I returned to the second span of the symphony yesterday, putting aside my trepidation to give it a listen and assess as objectively as possible quite how awful it is. There is a fair way to go on this music, but I was glad to find that the basic structure of this section seems to be secure, meaning that I can get to work on the notes rather than worry too much about the framework.
I refer to it as a ‘span’ because, although it would normally be a self-contained movement, in this work the four sections of a traditional symphony are run into each other a couple of times. In other words, this is a two movement work, each half consisting of two of the normal four movements.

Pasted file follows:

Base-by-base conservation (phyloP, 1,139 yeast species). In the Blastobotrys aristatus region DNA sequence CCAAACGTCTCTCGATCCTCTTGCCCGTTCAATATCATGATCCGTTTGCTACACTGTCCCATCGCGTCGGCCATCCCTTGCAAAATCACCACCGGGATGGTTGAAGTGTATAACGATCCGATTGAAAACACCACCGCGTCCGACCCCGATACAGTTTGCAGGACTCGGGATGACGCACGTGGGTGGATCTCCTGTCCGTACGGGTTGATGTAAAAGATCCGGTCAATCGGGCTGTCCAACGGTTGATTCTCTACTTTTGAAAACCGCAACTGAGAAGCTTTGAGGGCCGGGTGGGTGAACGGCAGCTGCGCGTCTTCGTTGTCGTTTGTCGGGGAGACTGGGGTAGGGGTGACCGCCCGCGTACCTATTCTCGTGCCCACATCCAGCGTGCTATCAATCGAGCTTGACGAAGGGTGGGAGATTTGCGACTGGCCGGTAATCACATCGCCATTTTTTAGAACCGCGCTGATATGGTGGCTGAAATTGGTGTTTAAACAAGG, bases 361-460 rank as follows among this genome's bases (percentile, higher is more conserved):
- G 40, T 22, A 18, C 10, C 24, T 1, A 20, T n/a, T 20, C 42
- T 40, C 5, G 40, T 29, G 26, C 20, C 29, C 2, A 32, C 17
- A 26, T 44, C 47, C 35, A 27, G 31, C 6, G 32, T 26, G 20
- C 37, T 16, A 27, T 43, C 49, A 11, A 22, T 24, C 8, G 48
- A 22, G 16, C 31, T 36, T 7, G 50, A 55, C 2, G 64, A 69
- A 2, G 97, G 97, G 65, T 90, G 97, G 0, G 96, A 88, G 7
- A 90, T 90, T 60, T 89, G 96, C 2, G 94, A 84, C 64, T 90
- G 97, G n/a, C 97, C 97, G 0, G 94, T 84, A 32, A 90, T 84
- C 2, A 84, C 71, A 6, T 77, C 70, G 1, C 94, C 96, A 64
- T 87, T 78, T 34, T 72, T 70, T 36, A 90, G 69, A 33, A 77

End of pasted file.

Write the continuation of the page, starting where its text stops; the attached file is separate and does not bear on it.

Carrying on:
Confused yet? Well, it is a structure that has been in my mind for a long time, several years, and which I always knew would underpin this work when I got around to it, and I must point to Sibelius and Lutosławski – again – as the models for this approach.
When it comes to the symphonies of the last hundred years or so I tend always to be pulled back to these two writers first. Of course there are many other excellent symphonies and symphonists around, even some that are off the beaten track (Moeran’s wonderful Symphony in G minor has long been a favourite), but Jean and Witold are my go-to folk.
The enormity of the task can be forbidding, I must admit, but yesterday when I was running through the music I could hear shadows of the material that it will become. The more I dive in the more those nebulous hazes gather solidity, and one day they wil be fixed upon the page, but that day does sometimes seem a long way off.